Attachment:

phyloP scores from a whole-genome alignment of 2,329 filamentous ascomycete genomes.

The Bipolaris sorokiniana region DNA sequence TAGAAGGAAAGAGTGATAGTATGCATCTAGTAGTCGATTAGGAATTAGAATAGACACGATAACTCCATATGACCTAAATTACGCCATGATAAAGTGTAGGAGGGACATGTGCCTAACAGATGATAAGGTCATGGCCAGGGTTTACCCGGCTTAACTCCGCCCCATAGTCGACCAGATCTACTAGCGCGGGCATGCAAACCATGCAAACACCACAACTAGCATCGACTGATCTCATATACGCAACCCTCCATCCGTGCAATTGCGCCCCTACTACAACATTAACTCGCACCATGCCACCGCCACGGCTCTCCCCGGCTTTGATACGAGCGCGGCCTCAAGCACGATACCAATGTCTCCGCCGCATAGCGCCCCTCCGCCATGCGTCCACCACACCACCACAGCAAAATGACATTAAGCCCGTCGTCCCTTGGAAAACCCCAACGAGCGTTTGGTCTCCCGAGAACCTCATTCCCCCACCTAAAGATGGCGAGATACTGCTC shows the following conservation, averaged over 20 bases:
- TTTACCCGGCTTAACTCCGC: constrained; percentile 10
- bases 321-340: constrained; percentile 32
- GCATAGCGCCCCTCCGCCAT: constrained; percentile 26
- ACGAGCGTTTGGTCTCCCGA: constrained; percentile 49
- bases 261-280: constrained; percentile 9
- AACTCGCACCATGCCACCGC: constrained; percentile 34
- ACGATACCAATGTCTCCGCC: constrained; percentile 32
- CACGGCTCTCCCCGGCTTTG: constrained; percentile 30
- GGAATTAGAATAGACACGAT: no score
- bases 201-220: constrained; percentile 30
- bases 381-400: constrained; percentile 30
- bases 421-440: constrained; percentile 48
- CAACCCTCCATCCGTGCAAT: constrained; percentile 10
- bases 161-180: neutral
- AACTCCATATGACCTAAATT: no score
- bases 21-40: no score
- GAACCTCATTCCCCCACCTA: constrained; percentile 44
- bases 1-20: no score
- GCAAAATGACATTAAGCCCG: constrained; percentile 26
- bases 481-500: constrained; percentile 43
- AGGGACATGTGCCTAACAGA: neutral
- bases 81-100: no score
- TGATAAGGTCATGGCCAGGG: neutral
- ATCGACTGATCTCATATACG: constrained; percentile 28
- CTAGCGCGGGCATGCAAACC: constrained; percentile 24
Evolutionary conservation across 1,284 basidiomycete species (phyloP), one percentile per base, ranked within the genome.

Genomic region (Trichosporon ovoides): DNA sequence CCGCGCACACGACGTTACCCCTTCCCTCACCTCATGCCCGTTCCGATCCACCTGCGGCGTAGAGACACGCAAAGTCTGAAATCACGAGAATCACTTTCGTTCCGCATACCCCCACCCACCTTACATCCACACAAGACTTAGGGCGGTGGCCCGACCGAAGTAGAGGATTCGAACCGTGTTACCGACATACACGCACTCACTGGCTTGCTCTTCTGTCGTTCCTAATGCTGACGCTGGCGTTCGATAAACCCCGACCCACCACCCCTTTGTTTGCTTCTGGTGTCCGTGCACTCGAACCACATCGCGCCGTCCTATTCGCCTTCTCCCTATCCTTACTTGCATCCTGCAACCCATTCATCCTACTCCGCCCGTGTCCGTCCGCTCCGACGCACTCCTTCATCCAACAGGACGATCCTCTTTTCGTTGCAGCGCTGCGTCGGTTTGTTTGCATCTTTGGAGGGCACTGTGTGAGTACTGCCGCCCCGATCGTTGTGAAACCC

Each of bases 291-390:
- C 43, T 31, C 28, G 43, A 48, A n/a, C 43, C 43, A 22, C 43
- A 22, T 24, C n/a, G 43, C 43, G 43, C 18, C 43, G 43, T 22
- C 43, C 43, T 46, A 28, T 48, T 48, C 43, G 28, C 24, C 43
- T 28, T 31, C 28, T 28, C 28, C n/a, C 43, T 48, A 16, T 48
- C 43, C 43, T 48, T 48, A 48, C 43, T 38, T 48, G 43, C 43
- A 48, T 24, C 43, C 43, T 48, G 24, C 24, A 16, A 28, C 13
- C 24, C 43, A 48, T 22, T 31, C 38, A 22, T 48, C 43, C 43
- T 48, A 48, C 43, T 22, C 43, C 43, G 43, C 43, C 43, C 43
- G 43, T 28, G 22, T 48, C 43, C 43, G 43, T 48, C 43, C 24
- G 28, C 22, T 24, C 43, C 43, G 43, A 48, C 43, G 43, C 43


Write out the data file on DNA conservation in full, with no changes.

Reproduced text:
phyloP scores from a whole-genome alignment of 2,329 filamentous ascomycete genomes.

The Bipolaris sorokiniana region DNA sequence TAGAAGGAAAGAGTGATAGTATGCATCTAGTAGTCGATTAGGAATTAGAATAGACACGATAACTCCATATGACCTAAATTACGCCATGATAAAGTGTAGGAGGGACATGTGCCTAACAGATGATAAGGTCATGGCCAGGGTTTACCCGGCTTAACTCCGCCCCATAGTCGACCAGATCTACTAGCGCGGGCATGCAAACCATGCAAACACCACAACTAGCATCGACTGATCTCATATACGCAACCCTCCATCCGTGCAATTGCGCCCCTACTACAACATTAACTCGCACCATGCCACCGCCACGGCTCTCCCCGGCTTTGATACGAGCGCGGCCTCAAGCACGATACCAATGTCTCCGCCGCATAGCGCCCCTCCGCCATGCGTCCACCACACCACCACAGCAAAATGACATTAAGCCCGTCGTCCCTTGGAAAACCCCAACGAGCGTTTGGTCTCCCGAGAACCTCATTCCCCCACCTAAAGATGGCGAGATACTGCTC shows the following conservation, averaged over 20 bases:
- TTTACCCGGCTTAACTCCGC: constrained; percentile 10
- bases 321-340: constrained; percentile 32
- GCATAGCGCCCCTCCGCCAT: constrained; percentile 26
- ACGAGCGTTTGGTCTCCCGA: constrained; percentile 49
- bases 261-280: constrained; percentile 9
- AACTCGCACCATGCCACCGC: constrained; percentile 34
- ACGATACCAATGTCTCCGCC: constrained; percentile 32
- CACGGCTCTCCCCGGCTTTG: constrained; percentile 30
- GGAATTAGAATAGACACGAT: no score
- bases 201-220: constrained; percentile 30
- bases 381-400: constrained; percentile 30
- bases 421-440: constrained; percentile 48
- CAACCCTCCATCCGTGCAAT: constrained; percentile 10
- bases 161-180: neutral
- AACTCCATATGACCTAAATT: no score
- bases 21-40: no score
- GAACCTCATTCCCCCACCTA: constrained; percentile 44
- bases 1-20: no score
- GCAAAATGACATTAAGCCCG: constrained; percentile 26
- bases 481-500: constrained; percentile 43
- AGGGACATGTGCCTAACAGA: neutral
- bases 81-100: no score
- TGATAAGGTCATGGCCAGGG: neutral
- ATCGACTGATCTCATATACG: constrained; percentile 28
- CTAGCGCGGGCATGCAAACC: constrained; percentile 24
Evolutionary conservation across 1,284 basidiomycete species (phyloP), one percentile per base, ranked within the genome.

Genomic region (Trichosporon ovoides): DNA sequence CCGCGCACACGACGTTACCCCTTCCCTCACCTCATGCCCGTTCCGATCCACCTGCGGCGTAGAGACACGCAAAGTCTGAAATCACGAGAATCACTTTCGTTCCGCATACCCCCACCCACCTTACATCCACACAAGACTTAGGGCGGTGGCCCGACCGAAGTAGAGGATTCGAACCGTGTTACCGACATACACGCACTCACTGGCTTGCTCTTCTGTCGTTCCTAATGCTGACGCTGGCGTTCGATAAACCCCGACCCACCACCCCTTTGTTTGCTTCTGGTGTCCGTGCACTCGAACCACATCGCGCCGTCCTATTCGCCTTCTCCCTATCCTTACTTGCATCCTGCAACCCATTCATCCTACTCCGCCCGTGTCCGTCCGCTCCGACGCACTCCTTCATCCAACAGGACGATCCTCTTTTCGTTGCAGCGCTGCGTCGGTTTGTTTGCATCTTTGGAGGGCACTGTGTGAGTACTGCCGCCCCGATCGTTGTGAAACCC

Each of bases 291-390:
- C 43, T 31, C 28, G 43, A 48, A n/a, C 43, C 43, A 22, C 43
- A 22, T 24, C n/a, G 43, C 43, G 43, C 18, C 43, G 43, T 22
- C 43, C 43, T 46, A 28, T 48, T 48, C 43, G 28, C 24, C 43
- T 28, T 31, C 28, T 28, C 28, C n/a, C 43, T 48, A 16, T 48
- C 43, C 43, T 48, T 48, A 48, C 43, T 38, T 48, G 43, C 43
- A 48, T 24, C 43, C 43, T 48, G 24, C 24, A 16, A 28, C 13
- C 24, C 43, A 48, T 22, T 31, C 38, A 22, T 48, C 43, C 43
- T 48, A 48, C 43, T 22, C 43, C 43, G 43, C 43, C 43, C 43
- G 43, T 28, G 22, T 48, C 43, C 43, G 43, T 48, C 43, C 24
- G 28, C 22, T 24, C 43, C 43, G 43, A 48, C 43, G 43, C 43